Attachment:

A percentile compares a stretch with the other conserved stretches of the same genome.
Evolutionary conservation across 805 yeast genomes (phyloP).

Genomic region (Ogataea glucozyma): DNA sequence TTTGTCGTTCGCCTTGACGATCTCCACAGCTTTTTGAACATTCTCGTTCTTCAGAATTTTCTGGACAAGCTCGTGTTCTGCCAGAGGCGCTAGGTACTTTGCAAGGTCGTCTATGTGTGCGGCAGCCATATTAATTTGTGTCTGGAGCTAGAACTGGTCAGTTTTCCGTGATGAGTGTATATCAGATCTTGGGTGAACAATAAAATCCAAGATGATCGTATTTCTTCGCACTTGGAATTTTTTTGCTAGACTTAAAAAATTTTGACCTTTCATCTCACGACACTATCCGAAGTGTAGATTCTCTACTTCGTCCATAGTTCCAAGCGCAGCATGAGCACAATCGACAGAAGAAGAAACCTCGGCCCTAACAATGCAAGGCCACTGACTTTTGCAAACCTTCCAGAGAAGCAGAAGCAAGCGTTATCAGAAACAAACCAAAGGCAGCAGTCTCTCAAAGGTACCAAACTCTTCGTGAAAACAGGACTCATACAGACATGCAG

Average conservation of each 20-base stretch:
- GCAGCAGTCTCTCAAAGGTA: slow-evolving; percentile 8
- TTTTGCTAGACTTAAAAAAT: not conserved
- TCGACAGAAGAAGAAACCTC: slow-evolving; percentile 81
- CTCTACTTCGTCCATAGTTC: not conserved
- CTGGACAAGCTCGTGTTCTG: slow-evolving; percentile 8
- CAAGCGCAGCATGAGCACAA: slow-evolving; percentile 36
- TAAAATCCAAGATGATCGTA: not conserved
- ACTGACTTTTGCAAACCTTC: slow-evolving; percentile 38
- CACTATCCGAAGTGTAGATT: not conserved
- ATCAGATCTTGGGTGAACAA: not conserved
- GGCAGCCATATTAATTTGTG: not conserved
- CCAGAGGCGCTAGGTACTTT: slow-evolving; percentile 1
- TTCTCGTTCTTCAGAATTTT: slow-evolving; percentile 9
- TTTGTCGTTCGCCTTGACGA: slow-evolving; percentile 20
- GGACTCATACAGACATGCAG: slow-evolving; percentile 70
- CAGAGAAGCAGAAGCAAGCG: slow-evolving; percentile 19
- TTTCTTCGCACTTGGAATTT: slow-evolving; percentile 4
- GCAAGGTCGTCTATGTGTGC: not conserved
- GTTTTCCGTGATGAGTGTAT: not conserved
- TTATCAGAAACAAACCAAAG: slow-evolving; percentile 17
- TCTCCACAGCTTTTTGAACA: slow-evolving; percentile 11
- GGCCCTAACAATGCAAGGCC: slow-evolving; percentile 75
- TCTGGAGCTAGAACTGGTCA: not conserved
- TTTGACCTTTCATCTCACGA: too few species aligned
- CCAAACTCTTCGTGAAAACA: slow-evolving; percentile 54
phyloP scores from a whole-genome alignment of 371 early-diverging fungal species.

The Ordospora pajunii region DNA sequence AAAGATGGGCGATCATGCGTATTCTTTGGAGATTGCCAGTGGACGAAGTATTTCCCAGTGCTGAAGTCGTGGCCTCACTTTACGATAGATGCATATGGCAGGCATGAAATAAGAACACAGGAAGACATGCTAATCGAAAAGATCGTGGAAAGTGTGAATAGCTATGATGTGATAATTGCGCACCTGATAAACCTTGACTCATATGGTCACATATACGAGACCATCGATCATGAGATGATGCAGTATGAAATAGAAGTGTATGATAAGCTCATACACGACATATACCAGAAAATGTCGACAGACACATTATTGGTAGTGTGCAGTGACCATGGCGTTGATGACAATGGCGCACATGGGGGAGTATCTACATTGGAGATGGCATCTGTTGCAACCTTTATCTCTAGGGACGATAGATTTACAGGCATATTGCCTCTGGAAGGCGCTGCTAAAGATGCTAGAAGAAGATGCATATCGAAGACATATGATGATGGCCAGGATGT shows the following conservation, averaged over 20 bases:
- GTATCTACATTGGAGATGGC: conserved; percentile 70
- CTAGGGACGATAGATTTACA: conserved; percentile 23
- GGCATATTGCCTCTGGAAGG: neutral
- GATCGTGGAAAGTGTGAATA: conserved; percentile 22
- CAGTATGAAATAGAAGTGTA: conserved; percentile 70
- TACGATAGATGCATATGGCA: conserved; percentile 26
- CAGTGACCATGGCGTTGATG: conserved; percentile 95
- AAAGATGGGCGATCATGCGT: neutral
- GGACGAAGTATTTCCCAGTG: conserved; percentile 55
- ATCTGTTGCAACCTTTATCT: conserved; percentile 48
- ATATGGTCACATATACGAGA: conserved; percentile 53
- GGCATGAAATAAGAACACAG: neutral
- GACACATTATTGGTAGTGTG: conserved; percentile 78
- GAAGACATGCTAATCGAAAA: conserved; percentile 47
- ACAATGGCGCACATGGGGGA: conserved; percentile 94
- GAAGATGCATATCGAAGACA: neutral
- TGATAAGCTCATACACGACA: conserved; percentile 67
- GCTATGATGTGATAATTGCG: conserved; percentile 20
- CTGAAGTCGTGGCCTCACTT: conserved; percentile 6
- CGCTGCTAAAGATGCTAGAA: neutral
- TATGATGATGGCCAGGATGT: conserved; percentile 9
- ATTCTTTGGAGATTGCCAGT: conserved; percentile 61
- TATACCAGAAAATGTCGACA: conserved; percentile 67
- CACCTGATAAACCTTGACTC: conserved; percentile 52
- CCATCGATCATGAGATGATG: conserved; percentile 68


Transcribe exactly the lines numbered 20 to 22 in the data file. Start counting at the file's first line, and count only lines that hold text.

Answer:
- CAGAGAAGCAGAAGCAAGCG: slow-evolving; percentile 19
- TTTCTTCGCACTTGGAATTT: slow-evolving; percentile 4
- GCAAGGTCGTCTATGTGTGC: not conserved